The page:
For as long as I can remember I’ve written a blog post about 9/11. Some years I’ve flown on 9/11, other times I’ve recalled the memories of that day while surrounded by loved ones. As I sit here on a rainy morning more than two decades after one of the most impactful days of my life, my thoughts are focused on the hope that sprung up in the days and months that followed 9/11.
The day itself, and many afterwards, were dark days. We were excused from work that morning and sat at home watching the television. In so many ways, what we watched didn’t seem real. And, there were questions. So many questions. How could we be attacked in such a way? Would commercial planes every fly again? What will our world look like? Will they attack again?
Quickly, and at first quietly, hope filled small gaps of our thinking. I can’t say we were in a bad place as a country in 2001, at least not compared to the divisiveness our country seems to face today. But, we were far from a nation divided. Heck, the Supreme Court had just gotten finished deciding who our president was. Prior to 9/11, we were far from a united nation. But, amongst the horror of that day were the seeds of hope.
I was living in the suburbs of DC at the time but I still considered myself a New Yorker. After all, I spent the first 2+ decades calling it my home. I had a trip scheduled to New York for early November, two months after the towers came down. I honestly don’t recall how I got to NYC back then, but I imagine it was by train. Flying was still quite a daunting task for some time after 9/11.
My first memories of that trip were of how quiet it was as I got off a subway and climbed the stairs near the World Trade Center. While it was early in the morning, I’d never seen New York really go to sleep. Every business I walked by was shuttered. Massive power cords were draped over sidewalks snaking to the recovery site. As I turned a corner closer to Ground Zero, a family was standing in front of their restaurant selling New York memorabilia. Their business had disappeared overnight but they remained undeterred in their attempt to earn a living and provide for their family.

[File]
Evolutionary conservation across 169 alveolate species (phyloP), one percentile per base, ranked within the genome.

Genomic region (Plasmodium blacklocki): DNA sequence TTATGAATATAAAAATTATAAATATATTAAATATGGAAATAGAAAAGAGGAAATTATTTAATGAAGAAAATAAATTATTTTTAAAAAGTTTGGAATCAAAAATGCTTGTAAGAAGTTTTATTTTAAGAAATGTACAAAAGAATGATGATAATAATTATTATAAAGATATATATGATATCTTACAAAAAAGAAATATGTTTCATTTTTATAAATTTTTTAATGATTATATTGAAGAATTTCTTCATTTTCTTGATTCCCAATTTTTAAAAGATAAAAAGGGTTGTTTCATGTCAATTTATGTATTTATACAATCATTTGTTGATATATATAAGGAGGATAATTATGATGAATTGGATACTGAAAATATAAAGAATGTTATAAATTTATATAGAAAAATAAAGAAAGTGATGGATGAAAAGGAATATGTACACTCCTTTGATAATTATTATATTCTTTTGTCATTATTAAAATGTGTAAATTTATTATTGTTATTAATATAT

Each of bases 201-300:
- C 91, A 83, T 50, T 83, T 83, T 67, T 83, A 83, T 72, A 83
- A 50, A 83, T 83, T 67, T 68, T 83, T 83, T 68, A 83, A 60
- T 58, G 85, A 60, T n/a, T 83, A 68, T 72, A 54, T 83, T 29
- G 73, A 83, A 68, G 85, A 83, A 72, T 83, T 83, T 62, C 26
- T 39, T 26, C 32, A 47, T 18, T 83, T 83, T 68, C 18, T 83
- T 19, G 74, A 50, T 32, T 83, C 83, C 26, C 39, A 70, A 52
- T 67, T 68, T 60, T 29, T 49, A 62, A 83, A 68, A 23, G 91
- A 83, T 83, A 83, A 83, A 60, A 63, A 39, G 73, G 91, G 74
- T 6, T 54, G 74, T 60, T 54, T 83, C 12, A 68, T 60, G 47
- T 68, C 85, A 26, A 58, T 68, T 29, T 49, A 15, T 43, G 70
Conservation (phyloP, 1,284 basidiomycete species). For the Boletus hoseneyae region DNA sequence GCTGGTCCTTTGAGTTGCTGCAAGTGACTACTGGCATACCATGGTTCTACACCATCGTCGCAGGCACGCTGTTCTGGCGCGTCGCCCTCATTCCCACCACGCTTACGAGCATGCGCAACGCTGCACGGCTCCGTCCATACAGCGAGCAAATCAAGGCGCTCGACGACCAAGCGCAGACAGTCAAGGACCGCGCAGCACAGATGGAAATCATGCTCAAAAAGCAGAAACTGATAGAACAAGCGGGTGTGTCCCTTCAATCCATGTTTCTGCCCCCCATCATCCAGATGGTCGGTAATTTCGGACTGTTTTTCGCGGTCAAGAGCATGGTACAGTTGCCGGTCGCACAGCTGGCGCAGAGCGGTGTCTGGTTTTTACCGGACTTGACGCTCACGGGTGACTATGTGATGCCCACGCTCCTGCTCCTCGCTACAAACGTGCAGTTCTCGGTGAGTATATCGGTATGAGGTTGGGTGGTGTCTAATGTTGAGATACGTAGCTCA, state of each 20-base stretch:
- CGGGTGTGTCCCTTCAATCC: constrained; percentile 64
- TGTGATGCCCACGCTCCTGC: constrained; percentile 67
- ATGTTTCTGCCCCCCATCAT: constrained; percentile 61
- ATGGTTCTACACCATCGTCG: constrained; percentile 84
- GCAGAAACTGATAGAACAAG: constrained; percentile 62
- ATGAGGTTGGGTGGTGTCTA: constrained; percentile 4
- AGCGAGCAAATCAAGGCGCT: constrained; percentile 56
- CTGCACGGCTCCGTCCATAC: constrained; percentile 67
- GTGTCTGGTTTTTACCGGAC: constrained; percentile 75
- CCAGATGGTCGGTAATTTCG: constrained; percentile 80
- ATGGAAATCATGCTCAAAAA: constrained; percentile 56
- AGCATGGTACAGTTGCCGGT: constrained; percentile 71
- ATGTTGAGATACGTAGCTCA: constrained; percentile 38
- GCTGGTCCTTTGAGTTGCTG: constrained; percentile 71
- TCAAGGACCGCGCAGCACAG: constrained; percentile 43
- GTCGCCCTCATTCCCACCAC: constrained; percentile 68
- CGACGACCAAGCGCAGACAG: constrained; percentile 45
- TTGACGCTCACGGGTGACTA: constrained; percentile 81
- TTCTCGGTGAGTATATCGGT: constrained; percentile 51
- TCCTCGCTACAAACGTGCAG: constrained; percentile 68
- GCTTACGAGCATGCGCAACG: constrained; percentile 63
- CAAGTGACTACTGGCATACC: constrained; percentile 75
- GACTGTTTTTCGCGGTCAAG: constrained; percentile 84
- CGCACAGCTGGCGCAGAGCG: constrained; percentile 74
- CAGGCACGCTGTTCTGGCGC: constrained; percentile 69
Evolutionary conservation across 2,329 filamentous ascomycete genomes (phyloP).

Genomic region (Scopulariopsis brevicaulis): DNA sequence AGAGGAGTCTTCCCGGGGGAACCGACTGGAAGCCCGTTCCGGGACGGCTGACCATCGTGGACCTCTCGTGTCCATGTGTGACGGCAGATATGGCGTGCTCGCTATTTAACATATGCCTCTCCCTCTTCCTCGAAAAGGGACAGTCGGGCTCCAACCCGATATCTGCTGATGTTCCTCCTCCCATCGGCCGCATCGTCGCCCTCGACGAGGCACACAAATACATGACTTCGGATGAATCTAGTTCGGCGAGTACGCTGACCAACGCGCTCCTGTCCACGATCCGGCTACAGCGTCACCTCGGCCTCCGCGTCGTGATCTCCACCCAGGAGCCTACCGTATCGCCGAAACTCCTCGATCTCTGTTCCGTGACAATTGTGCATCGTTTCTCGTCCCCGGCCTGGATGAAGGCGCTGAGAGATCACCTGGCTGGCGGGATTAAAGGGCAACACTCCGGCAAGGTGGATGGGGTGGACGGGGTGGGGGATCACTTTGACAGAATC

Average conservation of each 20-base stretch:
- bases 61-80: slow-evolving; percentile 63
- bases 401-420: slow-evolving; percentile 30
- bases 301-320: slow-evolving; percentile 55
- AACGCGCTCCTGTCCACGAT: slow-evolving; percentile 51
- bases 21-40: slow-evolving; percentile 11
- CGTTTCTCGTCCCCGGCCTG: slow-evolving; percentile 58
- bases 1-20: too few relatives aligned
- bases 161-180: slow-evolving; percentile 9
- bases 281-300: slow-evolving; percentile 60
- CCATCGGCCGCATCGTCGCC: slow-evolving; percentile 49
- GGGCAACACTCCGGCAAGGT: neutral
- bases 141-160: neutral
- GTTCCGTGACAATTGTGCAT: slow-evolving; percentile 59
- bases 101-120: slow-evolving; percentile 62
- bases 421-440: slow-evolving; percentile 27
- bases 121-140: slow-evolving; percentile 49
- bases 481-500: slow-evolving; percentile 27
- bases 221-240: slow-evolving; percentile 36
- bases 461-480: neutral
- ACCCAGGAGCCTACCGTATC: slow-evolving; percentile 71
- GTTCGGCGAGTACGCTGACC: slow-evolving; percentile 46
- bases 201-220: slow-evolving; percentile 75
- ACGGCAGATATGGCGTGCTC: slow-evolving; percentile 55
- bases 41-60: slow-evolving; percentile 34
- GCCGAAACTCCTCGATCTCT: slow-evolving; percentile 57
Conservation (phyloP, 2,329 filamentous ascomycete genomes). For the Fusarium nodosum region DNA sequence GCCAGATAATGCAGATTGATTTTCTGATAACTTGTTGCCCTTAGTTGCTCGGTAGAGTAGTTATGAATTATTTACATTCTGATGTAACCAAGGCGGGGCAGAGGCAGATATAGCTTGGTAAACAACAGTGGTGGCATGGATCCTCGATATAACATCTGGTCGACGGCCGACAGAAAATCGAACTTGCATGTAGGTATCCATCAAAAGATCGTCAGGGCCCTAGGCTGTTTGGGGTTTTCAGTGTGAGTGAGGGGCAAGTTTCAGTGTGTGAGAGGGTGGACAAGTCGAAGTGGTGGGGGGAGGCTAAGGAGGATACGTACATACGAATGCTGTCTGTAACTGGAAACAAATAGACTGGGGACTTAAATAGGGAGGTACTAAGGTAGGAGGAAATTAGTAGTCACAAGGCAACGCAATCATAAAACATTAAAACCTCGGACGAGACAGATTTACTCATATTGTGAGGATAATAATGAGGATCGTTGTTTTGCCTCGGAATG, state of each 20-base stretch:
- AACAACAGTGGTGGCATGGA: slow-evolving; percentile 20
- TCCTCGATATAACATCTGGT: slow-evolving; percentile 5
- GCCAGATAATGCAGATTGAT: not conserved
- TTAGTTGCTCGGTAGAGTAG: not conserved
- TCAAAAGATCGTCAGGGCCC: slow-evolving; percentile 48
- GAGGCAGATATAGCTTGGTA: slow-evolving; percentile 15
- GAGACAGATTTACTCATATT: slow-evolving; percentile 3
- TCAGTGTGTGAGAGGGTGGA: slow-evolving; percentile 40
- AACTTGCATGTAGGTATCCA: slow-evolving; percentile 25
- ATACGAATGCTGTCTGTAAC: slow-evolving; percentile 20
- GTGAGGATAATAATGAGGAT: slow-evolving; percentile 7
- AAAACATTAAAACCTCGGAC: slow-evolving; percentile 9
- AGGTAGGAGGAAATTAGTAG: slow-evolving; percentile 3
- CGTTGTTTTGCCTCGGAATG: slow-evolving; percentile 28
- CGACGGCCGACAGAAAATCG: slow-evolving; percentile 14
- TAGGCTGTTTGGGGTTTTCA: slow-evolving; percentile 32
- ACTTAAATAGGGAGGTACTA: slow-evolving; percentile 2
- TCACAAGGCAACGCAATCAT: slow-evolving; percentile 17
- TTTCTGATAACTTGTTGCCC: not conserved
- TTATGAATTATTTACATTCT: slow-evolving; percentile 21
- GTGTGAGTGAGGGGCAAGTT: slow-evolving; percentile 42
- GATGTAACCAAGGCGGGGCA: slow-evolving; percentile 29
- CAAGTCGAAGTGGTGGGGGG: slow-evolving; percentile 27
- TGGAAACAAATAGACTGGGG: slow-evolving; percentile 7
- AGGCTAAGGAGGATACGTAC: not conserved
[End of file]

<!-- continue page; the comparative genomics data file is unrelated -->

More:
Closer to Ground Zero, not far from where American Express called home at the time, was an impromptu memorial filled with an incredible amount of flowers and other keepsake items. Hundreds of people streamed through the area as I stood observing, virtually none of them making a sound. Many of them left flowers. As well, many knelt and prayed. Decades later, those moments stick in my head as a powerful memory of the hope a fragile nation had.
Amidst the backdrop of a NY World Series, sports helped our world return to some level of normalcy. Hundreds of fundraisers popped up in the months after 9/11, raising money for families of brave first responders who would never come home to tuck their kids in again. Time after time there were examples of people setting aside their differences to unite behind a common goal. And, in the months and years that followed, we built memorials to those who lost their lives as a result of the darkest day I can recall in my lifetime.
Seven years ago my family visited the Flight 93 Memorial. My son was only five years old, our daughter closing in on 10. That was one of the first times I believe my kids saw me openly weep, overcome by the flood of emotions as I walked into the building. But, that journey in and of itself was representative of the hope I believe we all had after 9/11. I didn’t have children on September 11, 2001. Heck, I wasn’t even married. On that day, I was just scared. Over the days and months ahead, I came to realize that we’d get past the horrors of 9/11.
We did find our way past it, and we grew closer as a country in many ways as a result of that devastation. That’s a bit hard to believe when I look around at where we stand today as a nation. And yet, it’s true. In those darkest days, we found a way to forge ahead as a nation. We built memorials to those who lost their lives that day. We picked up the pieces, helped support their families. And, we found a way to live our lives again.
Twenty-one years later, we have a daughter thinking about college. Our son wants to visit a mall that stands not far from where the twin towers used to dominate the skyline so he can have a burger from one of his boyhood idols. They know about 9/11 but it doesn’t shape their lives, nor are they afraid to get on an airplane. Neither of them lives in fear, one of the clearest signs of the hope that began to grow in the days after those attacks.
I don’t know that I’ll ever shake the impact September 11th has on me each year. Tears form in my eyes once again this year as the words flow freely on my computer screen. Across the room a portrait of New York with the towers in the skyline hangs on our wall, a memory from a time when I didn’t think such a tragedy could happen to us, on our soil.
Rain drops bounce off the window beside me while I hear my son playing video games in the other room. Our teenage daughter is still sleeping while my wife is working. It’s a typical, quiet Sunday. I struggle to find the perfect words to summarize my thoughts. My eyes are once again drawn to the portrait of the towers on our wall. I think about children so similar to my own that don’t wake up with mom or dad because they didn’t come home that day.